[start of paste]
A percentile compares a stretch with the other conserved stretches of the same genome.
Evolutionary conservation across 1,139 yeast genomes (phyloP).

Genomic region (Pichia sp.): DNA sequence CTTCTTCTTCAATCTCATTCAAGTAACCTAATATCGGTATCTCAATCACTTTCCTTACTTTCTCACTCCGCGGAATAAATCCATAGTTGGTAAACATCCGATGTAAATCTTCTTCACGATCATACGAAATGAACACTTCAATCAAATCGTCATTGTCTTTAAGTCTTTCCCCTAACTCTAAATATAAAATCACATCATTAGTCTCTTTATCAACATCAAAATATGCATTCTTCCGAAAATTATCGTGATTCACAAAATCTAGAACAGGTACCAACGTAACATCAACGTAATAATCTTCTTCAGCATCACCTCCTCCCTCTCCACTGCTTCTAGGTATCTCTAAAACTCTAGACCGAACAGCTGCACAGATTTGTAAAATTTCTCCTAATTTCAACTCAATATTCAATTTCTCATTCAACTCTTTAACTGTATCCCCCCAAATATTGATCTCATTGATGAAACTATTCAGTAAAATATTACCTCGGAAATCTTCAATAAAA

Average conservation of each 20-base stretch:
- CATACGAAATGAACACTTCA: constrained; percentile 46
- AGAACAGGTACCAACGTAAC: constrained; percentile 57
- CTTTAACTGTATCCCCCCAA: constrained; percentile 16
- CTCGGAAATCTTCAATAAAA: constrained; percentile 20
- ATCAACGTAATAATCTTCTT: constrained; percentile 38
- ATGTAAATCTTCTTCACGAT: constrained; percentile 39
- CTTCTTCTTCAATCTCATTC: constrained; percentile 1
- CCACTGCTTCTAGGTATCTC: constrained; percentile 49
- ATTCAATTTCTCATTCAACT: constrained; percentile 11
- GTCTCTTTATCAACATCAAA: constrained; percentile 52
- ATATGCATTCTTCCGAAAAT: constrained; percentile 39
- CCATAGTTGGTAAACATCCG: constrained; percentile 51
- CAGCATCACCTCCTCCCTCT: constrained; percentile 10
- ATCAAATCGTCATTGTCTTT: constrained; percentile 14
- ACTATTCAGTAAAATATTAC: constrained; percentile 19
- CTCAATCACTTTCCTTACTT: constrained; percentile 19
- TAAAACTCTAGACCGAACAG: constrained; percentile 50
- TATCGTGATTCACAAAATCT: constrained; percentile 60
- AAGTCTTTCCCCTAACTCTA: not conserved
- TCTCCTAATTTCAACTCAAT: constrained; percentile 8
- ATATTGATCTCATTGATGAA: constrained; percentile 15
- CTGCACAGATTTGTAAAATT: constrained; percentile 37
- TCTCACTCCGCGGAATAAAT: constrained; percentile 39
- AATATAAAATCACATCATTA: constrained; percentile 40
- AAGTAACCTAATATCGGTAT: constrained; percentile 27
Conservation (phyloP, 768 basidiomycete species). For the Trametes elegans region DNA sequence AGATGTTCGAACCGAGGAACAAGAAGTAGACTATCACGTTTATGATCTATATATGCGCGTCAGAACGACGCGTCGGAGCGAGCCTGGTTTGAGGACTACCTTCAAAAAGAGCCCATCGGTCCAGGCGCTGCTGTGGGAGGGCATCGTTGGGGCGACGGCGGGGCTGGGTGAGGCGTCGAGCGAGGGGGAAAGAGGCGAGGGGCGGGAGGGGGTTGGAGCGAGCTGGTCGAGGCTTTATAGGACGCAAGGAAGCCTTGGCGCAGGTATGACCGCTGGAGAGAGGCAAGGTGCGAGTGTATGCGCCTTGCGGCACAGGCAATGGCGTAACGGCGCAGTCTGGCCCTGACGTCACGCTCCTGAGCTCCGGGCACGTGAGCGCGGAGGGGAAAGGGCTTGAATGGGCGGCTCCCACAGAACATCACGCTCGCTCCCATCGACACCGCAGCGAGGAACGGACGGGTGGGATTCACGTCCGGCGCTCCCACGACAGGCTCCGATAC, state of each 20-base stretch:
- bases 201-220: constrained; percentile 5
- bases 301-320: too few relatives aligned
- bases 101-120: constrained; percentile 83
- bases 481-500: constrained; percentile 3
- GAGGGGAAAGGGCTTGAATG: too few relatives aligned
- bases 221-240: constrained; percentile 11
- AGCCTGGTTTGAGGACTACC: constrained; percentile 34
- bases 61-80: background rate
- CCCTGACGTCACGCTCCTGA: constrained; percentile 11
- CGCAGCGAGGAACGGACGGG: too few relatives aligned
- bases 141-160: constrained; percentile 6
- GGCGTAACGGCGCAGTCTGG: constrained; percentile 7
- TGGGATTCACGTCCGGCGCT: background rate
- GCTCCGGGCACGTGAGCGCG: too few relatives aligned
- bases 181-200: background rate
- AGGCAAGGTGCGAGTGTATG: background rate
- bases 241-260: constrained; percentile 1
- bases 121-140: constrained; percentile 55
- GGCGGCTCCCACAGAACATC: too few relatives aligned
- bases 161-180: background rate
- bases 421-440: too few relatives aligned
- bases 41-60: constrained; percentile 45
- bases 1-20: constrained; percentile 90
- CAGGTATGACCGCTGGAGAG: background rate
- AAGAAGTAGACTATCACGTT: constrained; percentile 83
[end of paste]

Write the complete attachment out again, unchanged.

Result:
A percentile compares a stretch with the other conserved stretches of the same genome.
Evolutionary conservation across 1,139 yeast genomes (phyloP).

Genomic region (Pichia sp.): DNA sequence CTTCTTCTTCAATCTCATTCAAGTAACCTAATATCGGTATCTCAATCACTTTCCTTACTTTCTCACTCCGCGGAATAAATCCATAGTTGGTAAACATCCGATGTAAATCTTCTTCACGATCATACGAAATGAACACTTCAATCAAATCGTCATTGTCTTTAAGTCTTTCCCCTAACTCTAAATATAAAATCACATCATTAGTCTCTTTATCAACATCAAAATATGCATTCTTCCGAAAATTATCGTGATTCACAAAATCTAGAACAGGTACCAACGTAACATCAACGTAATAATCTTCTTCAGCATCACCTCCTCCCTCTCCACTGCTTCTAGGTATCTCTAAAACTCTAGACCGAACAGCTGCACAGATTTGTAAAATTTCTCCTAATTTCAACTCAATATTCAATTTCTCATTCAACTCTTTAACTGTATCCCCCCAAATATTGATCTCATTGATGAAACTATTCAGTAAAATATTACCTCGGAAATCTTCAATAAAA

Average conservation of each 20-base stretch:
- CATACGAAATGAACACTTCA: constrained; percentile 46
- AGAACAGGTACCAACGTAAC: constrained; percentile 57
- CTTTAACTGTATCCCCCCAA: constrained; percentile 16
- CTCGGAAATCTTCAATAAAA: constrained; percentile 20
- ATCAACGTAATAATCTTCTT: constrained; percentile 38
- ATGTAAATCTTCTTCACGAT: constrained; percentile 39
- CTTCTTCTTCAATCTCATTC: constrained; percentile 1
- CCACTGCTTCTAGGTATCTC: constrained; percentile 49
- ATTCAATTTCTCATTCAACT: constrained; percentile 11
- GTCTCTTTATCAACATCAAA: constrained; percentile 52
- ATATGCATTCTTCCGAAAAT: constrained; percentile 39
- CCATAGTTGGTAAACATCCG: constrained; percentile 51
- CAGCATCACCTCCTCCCTCT: constrained; percentile 10
- ATCAAATCGTCATTGTCTTT: constrained; percentile 14
- ACTATTCAGTAAAATATTAC: constrained; percentile 19
- CTCAATCACTTTCCTTACTT: constrained; percentile 19
- TAAAACTCTAGACCGAACAG: constrained; percentile 50
- TATCGTGATTCACAAAATCT: constrained; percentile 60
- AAGTCTTTCCCCTAACTCTA: not conserved
- TCTCCTAATTTCAACTCAAT: constrained; percentile 8
- ATATTGATCTCATTGATGAA: constrained; percentile 15
- CTGCACAGATTTGTAAAATT: constrained; percentile 37
- TCTCACTCCGCGGAATAAAT: constrained; percentile 39
- AATATAAAATCACATCATTA: constrained; percentile 40
- AAGTAACCTAATATCGGTAT: constrained; percentile 27
Conservation (phyloP, 768 basidiomycete species). For the Trametes elegans region DNA sequence AGATGTTCGAACCGAGGAACAAGAAGTAGACTATCACGTTTATGATCTATATATGCGCGTCAGAACGACGCGTCGGAGCGAGCCTGGTTTGAGGACTACCTTCAAAAAGAGCCCATCGGTCCAGGCGCTGCTGTGGGAGGGCATCGTTGGGGCGACGGCGGGGCTGGGTGAGGCGTCGAGCGAGGGGGAAAGAGGCGAGGGGCGGGAGGGGGTTGGAGCGAGCTGGTCGAGGCTTTATAGGACGCAAGGAAGCCTTGGCGCAGGTATGACCGCTGGAGAGAGGCAAGGTGCGAGTGTATGCGCCTTGCGGCACAGGCAATGGCGTAACGGCGCAGTCTGGCCCTGACGTCACGCTCCTGAGCTCCGGGCACGTGAGCGCGGAGGGGAAAGGGCTTGAATGGGCGGCTCCCACAGAACATCACGCTCGCTCCCATCGACACCGCAGCGAGGAACGGACGGGTGGGATTCACGTCCGGCGCTCCCACGACAGGCTCCGATAC, state of each 20-base stretch:
- bases 201-220: constrained; percentile 5
- bases 301-320: too few relatives aligned
- bases 101-120: constrained; percentile 83
- bases 481-500: constrained; percentile 3
- GAGGGGAAAGGGCTTGAATG: too few relatives aligned
- bases 221-240: constrained; percentile 11
- AGCCTGGTTTGAGGACTACC: constrained; percentile 34
- bases 61-80: background rate
- CCCTGACGTCACGCTCCTGA: constrained; percentile 11
- CGCAGCGAGGAACGGACGGG: too few relatives aligned
- bases 141-160: constrained; percentile 6
- GGCGTAACGGCGCAGTCTGG: constrained; percentile 7
- TGGGATTCACGTCCGGCGCT: background rate
- GCTCCGGGCACGTGAGCGCG: too few relatives aligned
- bases 181-200: background rate
- AGGCAAGGTGCGAGTGTATG: background rate
- bases 241-260: constrained; percentile 1
- bases 121-140: constrained; percentile 55
- GGCGGCTCCCACAGAACATC: too few relatives aligned
- bases 161-180: background rate
- bases 421-440: too few relatives aligned
- bases 41-60: constrained; percentile 45
- bases 1-20: constrained; percentile 90
- CAGGTATGACCGCTGGAGAG: background rate
- AAGAAGTAGACTATCACGTT: constrained; percentile 83